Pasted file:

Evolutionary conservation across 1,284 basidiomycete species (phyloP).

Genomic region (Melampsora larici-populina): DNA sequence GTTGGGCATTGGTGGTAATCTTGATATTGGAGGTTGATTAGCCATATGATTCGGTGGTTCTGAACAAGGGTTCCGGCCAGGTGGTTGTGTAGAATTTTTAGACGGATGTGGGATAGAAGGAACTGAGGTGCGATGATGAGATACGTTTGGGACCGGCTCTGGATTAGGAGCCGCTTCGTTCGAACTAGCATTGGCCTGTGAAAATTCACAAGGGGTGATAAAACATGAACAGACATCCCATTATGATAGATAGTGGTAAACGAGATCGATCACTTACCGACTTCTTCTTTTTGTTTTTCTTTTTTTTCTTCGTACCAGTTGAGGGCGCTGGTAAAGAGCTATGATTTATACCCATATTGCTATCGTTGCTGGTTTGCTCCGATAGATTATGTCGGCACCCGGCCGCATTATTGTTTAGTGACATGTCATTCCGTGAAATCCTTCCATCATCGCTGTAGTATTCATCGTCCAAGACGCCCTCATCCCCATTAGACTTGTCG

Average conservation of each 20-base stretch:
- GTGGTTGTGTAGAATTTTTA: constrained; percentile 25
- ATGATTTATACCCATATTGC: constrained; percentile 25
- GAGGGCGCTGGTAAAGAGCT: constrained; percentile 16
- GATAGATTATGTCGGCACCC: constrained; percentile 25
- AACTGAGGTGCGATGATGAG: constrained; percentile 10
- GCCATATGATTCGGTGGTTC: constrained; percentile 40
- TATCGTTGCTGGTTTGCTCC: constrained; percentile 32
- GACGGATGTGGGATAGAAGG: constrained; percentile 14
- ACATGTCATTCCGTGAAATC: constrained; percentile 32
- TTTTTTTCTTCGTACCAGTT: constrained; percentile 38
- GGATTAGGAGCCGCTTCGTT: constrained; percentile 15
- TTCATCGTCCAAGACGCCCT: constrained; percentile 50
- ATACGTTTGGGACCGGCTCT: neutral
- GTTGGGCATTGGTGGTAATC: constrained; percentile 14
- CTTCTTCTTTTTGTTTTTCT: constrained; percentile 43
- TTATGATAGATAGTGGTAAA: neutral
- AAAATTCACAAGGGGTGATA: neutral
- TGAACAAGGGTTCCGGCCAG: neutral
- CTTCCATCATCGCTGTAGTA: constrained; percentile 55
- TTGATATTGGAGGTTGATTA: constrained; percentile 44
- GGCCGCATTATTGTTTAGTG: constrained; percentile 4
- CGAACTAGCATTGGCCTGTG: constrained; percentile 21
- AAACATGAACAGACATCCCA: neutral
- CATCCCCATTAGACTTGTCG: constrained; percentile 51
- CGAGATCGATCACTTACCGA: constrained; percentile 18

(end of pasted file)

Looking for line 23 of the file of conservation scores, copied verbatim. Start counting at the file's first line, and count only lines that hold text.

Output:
- TTGATATTGGAGGTTGATTA: constrained; percentile 44